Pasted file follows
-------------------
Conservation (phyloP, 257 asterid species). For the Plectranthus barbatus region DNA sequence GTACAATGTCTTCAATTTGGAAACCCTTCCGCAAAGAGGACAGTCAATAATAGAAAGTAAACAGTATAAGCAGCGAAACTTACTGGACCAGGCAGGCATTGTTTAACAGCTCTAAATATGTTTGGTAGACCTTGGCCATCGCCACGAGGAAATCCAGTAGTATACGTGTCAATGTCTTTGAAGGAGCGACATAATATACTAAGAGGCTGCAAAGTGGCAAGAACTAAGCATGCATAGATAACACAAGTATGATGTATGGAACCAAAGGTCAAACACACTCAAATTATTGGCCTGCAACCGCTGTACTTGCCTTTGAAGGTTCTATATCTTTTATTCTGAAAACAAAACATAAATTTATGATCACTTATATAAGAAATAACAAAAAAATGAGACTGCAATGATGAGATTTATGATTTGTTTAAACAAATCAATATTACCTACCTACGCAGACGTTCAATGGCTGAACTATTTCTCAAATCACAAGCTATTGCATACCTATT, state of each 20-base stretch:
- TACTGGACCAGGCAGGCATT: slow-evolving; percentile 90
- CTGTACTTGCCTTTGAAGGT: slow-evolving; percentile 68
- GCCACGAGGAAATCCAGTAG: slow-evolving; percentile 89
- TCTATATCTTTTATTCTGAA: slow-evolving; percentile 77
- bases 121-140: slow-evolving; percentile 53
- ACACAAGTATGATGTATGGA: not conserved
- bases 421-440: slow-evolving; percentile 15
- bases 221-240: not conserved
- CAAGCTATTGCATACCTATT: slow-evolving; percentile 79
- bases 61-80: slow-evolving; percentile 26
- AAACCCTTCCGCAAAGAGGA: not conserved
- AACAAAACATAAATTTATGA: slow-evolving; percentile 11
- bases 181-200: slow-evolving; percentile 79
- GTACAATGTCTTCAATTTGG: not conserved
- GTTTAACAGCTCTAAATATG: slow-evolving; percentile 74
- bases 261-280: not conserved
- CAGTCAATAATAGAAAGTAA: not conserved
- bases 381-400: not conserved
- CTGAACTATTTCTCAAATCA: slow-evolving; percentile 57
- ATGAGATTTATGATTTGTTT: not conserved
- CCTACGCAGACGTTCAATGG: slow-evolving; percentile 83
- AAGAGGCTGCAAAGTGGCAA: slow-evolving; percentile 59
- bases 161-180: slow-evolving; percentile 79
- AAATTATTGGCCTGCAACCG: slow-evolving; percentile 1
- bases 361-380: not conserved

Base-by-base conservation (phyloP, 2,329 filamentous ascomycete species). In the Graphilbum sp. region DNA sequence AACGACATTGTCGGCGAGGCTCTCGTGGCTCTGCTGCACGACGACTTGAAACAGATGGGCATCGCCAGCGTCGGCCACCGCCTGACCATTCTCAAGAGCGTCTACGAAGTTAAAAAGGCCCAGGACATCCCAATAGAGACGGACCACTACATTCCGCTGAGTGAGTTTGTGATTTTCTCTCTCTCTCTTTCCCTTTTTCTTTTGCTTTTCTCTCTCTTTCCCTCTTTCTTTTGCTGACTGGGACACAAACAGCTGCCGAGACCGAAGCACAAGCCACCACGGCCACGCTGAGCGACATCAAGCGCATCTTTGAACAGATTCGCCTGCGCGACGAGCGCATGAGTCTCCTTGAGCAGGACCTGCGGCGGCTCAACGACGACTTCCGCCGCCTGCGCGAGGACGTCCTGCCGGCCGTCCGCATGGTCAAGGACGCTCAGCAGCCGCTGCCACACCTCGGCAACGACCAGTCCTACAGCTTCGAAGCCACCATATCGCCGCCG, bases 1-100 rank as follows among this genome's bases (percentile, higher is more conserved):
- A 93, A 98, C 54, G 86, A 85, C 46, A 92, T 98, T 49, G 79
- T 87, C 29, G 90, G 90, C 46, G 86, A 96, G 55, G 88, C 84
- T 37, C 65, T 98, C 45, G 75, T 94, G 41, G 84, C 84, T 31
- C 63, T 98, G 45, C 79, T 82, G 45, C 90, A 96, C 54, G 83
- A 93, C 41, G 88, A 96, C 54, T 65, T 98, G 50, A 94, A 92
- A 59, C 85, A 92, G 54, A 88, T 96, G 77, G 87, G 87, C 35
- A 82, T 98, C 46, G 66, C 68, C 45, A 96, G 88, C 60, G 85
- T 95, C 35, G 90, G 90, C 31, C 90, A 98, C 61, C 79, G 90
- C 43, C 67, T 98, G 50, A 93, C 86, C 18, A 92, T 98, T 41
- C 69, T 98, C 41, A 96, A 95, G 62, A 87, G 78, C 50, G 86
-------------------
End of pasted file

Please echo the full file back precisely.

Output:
Conservation (phyloP, 257 asterid species). For the Plectranthus barbatus region DNA sequence GTACAATGTCTTCAATTTGGAAACCCTTCCGCAAAGAGGACAGTCAATAATAGAAAGTAAACAGTATAAGCAGCGAAACTTACTGGACCAGGCAGGCATTGTTTAACAGCTCTAAATATGTTTGGTAGACCTTGGCCATCGCCACGAGGAAATCCAGTAGTATACGTGTCAATGTCTTTGAAGGAGCGACATAATATACTAAGAGGCTGCAAAGTGGCAAGAACTAAGCATGCATAGATAACACAAGTATGATGTATGGAACCAAAGGTCAAACACACTCAAATTATTGGCCTGCAACCGCTGTACTTGCCTTTGAAGGTTCTATATCTTTTATTCTGAAAACAAAACATAAATTTATGATCACTTATATAAGAAATAACAAAAAAATGAGACTGCAATGATGAGATTTATGATTTGTTTAAACAAATCAATATTACCTACCTACGCAGACGTTCAATGGCTGAACTATTTCTCAAATCACAAGCTATTGCATACCTATT, state of each 20-base stretch:
- TACTGGACCAGGCAGGCATT: slow-evolving; percentile 90
- CTGTACTTGCCTTTGAAGGT: slow-evolving; percentile 68
- GCCACGAGGAAATCCAGTAG: slow-evolving; percentile 89
- TCTATATCTTTTATTCTGAA: slow-evolving; percentile 77
- bases 121-140: slow-evolving; percentile 53
- ACACAAGTATGATGTATGGA: not conserved
- bases 421-440: slow-evolving; percentile 15
- bases 221-240: not conserved
- CAAGCTATTGCATACCTATT: slow-evolving; percentile 79
- bases 61-80: slow-evolving; percentile 26
- AAACCCTTCCGCAAAGAGGA: not conserved
- AACAAAACATAAATTTATGA: slow-evolving; percentile 11
- bases 181-200: slow-evolving; percentile 79
- GTACAATGTCTTCAATTTGG: not conserved
- GTTTAACAGCTCTAAATATG: slow-evolving; percentile 74
- bases 261-280: not conserved
- CAGTCAATAATAGAAAGTAA: not conserved
- bases 381-400: not conserved
- CTGAACTATTTCTCAAATCA: slow-evolving; percentile 57
- ATGAGATTTATGATTTGTTT: not conserved
- CCTACGCAGACGTTCAATGG: slow-evolving; percentile 83
- AAGAGGCTGCAAAGTGGCAA: slow-evolving; percentile 59
- bases 161-180: slow-evolving; percentile 79
- AAATTATTGGCCTGCAACCG: slow-evolving; percentile 1
- bases 361-380: not conserved

Base-by-base conservation (phyloP, 2,329 filamentous ascomycete species). In the Graphilbum sp. region DNA sequence AACGACATTGTCGGCGAGGCTCTCGTGGCTCTGCTGCACGACGACTTGAAACAGATGGGCATCGCCAGCGTCGGCCACCGCCTGACCATTCTCAAGAGCGTCTACGAAGTTAAAAAGGCCCAGGACATCCCAATAGAGACGGACCACTACATTCCGCTGAGTGAGTTTGTGATTTTCTCTCTCTCTCTTTCCCTTTTTCTTTTGCTTTTCTCTCTCTTTCCCTCTTTCTTTTGCTGACTGGGACACAAACAGCTGCCGAGACCGAAGCACAAGCCACCACGGCCACGCTGAGCGACATCAAGCGCATCTTTGAACAGATTCGCCTGCGCGACGAGCGCATGAGTCTCCTTGAGCAGGACCTGCGGCGGCTCAACGACGACTTCCGCCGCCTGCGCGAGGACGTCCTGCCGGCCGTCCGCATGGTCAAGGACGCTCAGCAGCCGCTGCCACACCTCGGCAACGACCAGTCCTACAGCTTCGAAGCCACCATATCGCCGCCG, bases 1-100 rank as follows among this genome's bases (percentile, higher is more conserved):
- A 93, A 98, C 54, G 86, A 85, C 46, A 92, T 98, T 49, G 79
- T 87, C 29, G 90, G 90, C 46, G 86, A 96, G 55, G 88, C 84
- T 37, C 65, T 98, C 45, G 75, T 94, G 41, G 84, C 84, T 31
- C 63, T 98, G 45, C 79, T 82, G 45, C 90, A 96, C 54, G 83
- A 93, C 41, G 88, A 96, C 54, T 65, T 98, G 50, A 94, A 92
- A 59, C 85, A 92, G 54, A 88, T 96, G 77, G 87, G 87, C 35
- A 82, T 98, C 46, G 66, C 68, C 45, A 96, G 88, C 60, G 85
- T 95, C 35, G 90, G 90, C 31, C 90, A 98, C 61, C 79, G 90
- C 43, C 67, T 98, G 50, A 93, C 86, C 18, A 92, T 98, T 41
- C 69, T 98, C 41, A 96, A 95, G 62, A 87, G 78, C 50, G 86